How Storyboards Inspired The Creative Style of Avatar Secrets

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During the pre-production phase of Avatar Secrets, our first creative challenge was to create a virtual world, and Ramona’s avatar character, Tristanova.

While inspired by the fantasy worlds of online games, we decided to create something fresh — a world that referenced the scope and terrain of sprawling video games, and spoke to the blurred lines between real and virtual.

As we strategized about the balance of footage and animations, our first thought was that each chapter would end with a ‘secret’, and each would have a short 3D animation, a sort of sparkling nugget.

At that time we were still thinking through how we wanted to tell the story, which parts of the journey we wanted to include, and how the format would take shape.

We all agreed that what was different — and so special  — about this story was the adventure into the digital world.

Once we realized just how much of the story took place in the virtual world, and how essential it was not just to tell those stories but to show them — to recreate those experiences in all of their sensory glory — we knew we had our work cut out for us.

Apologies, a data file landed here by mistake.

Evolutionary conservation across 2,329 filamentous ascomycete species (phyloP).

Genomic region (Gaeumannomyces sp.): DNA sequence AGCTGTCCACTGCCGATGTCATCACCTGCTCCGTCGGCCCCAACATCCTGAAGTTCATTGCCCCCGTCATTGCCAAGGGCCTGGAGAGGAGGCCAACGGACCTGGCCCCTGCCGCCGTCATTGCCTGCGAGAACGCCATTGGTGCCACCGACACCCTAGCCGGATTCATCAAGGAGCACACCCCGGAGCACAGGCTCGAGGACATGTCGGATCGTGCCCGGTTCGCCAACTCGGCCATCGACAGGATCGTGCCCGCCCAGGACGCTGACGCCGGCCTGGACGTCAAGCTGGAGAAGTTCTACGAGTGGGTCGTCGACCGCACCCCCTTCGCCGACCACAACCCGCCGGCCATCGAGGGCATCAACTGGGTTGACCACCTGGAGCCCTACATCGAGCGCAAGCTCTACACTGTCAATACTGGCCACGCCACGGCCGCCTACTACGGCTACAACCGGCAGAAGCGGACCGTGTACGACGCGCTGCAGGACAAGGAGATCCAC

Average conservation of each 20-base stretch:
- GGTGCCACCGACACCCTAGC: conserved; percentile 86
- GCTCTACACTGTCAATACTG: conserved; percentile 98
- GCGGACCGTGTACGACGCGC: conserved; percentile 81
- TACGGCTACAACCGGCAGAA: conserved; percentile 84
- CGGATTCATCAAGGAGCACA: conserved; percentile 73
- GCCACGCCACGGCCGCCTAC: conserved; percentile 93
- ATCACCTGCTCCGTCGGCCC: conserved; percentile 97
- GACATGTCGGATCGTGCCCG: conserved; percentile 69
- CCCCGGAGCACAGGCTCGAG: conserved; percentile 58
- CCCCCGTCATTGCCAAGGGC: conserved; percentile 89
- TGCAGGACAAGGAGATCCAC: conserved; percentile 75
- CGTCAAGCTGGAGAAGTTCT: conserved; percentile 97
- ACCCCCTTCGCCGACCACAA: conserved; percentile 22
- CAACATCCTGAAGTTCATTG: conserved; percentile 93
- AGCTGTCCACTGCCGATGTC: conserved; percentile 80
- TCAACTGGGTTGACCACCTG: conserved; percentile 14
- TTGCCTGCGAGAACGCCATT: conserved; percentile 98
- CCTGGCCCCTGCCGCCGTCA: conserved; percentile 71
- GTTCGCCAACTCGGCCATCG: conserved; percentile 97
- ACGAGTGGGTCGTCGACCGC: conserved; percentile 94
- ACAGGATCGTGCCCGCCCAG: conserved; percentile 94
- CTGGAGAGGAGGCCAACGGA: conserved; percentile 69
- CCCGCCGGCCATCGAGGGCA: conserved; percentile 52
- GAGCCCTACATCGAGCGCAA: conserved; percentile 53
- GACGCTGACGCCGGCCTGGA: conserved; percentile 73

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We were creating a documentary, but footage and machinima wouldn’t suffice, especially if we wanted to recreate the awe and wonder of tumbling down the virtual rabbit hole for an outsider audience not already immersed in online worlds.

Our creative team shared the belief that we couldn’t draw a hard line between real and virtual — none of us wanted to see animated game sequences plunked alongside photographic ‘real life’ scenes.

The two worlds had to be more seamlessly integrated and the design needed to be composited in such a way that the transition from one world to the other wasn’t harshly delineated by media format.

The storyboards were there to sketch out the full story and figure out the flow of the central narrative, which scenes we wanted to include and how we would transition through time, space, and between worlds.

As we saw the storyboards come to life, there was something about seeing the real world scenes drawn, alongside the scenes set in the virtual world, that spoke so closely to our storyline, and to the theme of blurring lines.

There would be no definitive line in the sand saying “this is virtual” and “this is real”.

It was a creative breakthrough.

Sure, the story needed to make sense, and the memoir journey needed to be grounded in footage, but the design rules had to be more complex than simply making scenes in the virtual world illustrated and scenes in real life photographic.

So that was the first big breakthrough, realizing that the line was blurred in how we executed the story, just as the line was blurred between real and digital.